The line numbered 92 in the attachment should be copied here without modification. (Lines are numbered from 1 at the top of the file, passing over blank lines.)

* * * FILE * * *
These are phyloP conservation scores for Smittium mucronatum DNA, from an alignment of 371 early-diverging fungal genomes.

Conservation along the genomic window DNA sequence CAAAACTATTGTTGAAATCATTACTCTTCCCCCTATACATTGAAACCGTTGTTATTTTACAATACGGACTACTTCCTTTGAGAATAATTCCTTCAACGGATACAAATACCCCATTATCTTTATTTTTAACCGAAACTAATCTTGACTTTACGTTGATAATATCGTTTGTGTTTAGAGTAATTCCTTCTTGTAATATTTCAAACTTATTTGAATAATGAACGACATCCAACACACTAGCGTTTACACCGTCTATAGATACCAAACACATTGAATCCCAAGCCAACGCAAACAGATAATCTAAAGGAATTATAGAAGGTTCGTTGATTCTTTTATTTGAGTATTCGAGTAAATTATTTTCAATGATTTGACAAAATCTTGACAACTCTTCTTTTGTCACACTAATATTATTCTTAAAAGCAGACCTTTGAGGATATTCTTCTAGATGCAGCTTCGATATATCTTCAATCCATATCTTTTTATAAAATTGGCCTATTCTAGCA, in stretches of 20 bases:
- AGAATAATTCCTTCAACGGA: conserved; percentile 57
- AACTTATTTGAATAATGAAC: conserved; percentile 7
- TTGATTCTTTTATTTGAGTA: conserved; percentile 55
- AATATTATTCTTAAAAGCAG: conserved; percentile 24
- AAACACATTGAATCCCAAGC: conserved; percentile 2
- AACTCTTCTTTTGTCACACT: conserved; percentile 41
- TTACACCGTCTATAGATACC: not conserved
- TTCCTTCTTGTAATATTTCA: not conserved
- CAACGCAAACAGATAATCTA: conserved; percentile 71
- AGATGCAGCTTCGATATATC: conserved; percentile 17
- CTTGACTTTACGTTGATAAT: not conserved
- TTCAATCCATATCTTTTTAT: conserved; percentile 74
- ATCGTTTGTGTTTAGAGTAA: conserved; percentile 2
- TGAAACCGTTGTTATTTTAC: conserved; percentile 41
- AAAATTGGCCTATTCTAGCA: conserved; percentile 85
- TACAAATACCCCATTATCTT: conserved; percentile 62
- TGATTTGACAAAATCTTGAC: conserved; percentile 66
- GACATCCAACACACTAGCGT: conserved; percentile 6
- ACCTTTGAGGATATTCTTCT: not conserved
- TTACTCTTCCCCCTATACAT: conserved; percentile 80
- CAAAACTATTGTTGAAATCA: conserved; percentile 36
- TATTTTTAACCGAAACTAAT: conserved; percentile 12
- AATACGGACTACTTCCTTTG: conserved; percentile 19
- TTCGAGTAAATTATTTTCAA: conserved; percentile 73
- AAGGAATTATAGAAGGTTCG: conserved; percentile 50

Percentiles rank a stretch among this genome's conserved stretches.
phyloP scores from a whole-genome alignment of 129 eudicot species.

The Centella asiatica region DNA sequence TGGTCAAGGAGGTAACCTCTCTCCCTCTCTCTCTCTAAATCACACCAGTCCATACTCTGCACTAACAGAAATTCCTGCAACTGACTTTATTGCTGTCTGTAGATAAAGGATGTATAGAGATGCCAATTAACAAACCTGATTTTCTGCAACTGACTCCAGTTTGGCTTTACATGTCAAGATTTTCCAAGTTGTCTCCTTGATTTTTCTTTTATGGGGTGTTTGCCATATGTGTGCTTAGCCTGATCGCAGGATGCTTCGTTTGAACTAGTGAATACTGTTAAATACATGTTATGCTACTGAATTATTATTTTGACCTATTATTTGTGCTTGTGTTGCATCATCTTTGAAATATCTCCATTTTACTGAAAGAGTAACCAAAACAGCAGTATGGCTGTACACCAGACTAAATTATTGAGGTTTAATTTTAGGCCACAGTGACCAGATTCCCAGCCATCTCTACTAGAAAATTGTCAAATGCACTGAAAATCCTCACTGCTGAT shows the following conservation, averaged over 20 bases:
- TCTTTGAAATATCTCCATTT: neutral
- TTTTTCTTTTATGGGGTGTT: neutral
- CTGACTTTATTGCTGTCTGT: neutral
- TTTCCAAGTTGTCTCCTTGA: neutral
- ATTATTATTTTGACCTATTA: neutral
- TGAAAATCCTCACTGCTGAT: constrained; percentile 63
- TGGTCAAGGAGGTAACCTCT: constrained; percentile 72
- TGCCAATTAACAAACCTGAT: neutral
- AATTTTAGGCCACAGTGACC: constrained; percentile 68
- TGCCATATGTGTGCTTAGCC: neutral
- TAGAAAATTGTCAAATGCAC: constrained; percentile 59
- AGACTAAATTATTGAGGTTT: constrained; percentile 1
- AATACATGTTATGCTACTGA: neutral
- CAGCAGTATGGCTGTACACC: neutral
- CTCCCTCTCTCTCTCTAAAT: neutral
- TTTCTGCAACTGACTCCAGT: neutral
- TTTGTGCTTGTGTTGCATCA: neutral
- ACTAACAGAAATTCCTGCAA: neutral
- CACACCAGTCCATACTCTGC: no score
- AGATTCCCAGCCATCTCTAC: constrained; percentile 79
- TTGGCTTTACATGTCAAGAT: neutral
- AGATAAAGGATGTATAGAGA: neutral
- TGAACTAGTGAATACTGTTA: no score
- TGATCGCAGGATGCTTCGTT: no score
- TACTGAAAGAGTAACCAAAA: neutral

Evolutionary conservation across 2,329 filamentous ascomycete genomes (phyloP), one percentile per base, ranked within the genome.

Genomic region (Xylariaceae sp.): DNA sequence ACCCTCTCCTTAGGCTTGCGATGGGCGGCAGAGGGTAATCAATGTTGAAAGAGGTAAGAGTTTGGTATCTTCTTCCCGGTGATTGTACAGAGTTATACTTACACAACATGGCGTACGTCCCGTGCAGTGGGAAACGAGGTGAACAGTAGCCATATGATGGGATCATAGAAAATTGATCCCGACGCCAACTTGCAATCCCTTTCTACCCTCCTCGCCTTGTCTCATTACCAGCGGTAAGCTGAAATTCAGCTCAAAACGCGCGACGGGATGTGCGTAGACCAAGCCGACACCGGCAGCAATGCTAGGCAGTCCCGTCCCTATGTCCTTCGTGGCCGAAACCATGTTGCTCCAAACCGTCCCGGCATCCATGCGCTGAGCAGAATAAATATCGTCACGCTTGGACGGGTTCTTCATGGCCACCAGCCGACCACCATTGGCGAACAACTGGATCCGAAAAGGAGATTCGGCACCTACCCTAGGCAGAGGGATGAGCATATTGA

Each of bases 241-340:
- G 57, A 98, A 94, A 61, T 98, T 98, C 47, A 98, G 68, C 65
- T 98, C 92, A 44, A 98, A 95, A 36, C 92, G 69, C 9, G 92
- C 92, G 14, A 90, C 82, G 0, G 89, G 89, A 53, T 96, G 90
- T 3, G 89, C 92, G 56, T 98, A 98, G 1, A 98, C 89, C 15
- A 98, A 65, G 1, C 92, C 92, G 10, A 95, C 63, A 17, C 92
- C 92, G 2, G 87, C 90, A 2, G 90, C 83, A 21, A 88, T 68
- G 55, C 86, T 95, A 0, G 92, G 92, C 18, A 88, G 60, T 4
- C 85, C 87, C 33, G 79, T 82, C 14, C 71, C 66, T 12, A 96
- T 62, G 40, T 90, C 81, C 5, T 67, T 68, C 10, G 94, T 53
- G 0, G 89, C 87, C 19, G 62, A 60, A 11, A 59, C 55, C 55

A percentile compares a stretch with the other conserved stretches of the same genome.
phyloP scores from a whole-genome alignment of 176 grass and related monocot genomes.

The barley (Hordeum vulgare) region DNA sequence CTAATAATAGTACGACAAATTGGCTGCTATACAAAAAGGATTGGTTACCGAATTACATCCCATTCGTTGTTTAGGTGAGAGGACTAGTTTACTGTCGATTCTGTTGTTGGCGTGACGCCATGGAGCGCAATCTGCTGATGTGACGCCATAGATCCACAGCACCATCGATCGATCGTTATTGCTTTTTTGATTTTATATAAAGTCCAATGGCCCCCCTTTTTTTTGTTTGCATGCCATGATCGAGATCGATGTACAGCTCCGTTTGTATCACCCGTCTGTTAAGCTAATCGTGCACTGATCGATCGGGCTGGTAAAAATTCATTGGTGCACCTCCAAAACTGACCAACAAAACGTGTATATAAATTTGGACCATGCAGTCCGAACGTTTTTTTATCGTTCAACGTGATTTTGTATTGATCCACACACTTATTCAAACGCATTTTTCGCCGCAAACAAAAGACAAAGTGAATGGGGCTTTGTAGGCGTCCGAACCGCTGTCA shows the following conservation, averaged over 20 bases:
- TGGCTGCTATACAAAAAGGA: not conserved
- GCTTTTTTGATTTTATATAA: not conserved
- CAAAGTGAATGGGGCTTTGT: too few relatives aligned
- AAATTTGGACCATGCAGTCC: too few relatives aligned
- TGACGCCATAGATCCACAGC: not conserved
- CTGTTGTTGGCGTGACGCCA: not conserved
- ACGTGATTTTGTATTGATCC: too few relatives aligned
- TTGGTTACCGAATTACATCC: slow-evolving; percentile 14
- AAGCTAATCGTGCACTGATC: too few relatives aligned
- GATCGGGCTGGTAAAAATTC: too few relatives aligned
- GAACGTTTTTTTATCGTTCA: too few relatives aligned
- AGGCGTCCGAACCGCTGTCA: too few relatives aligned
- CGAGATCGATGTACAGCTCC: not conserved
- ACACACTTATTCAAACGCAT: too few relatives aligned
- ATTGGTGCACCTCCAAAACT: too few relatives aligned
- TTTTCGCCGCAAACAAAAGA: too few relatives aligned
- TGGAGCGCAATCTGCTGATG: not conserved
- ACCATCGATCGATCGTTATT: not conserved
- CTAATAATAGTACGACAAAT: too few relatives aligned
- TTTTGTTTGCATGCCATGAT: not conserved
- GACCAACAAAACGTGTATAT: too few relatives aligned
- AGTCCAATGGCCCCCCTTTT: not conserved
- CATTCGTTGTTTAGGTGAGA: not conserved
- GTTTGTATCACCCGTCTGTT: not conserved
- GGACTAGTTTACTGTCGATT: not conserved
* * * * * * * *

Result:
- GACCAACAAAACGTGTATAT: too few relatives aligned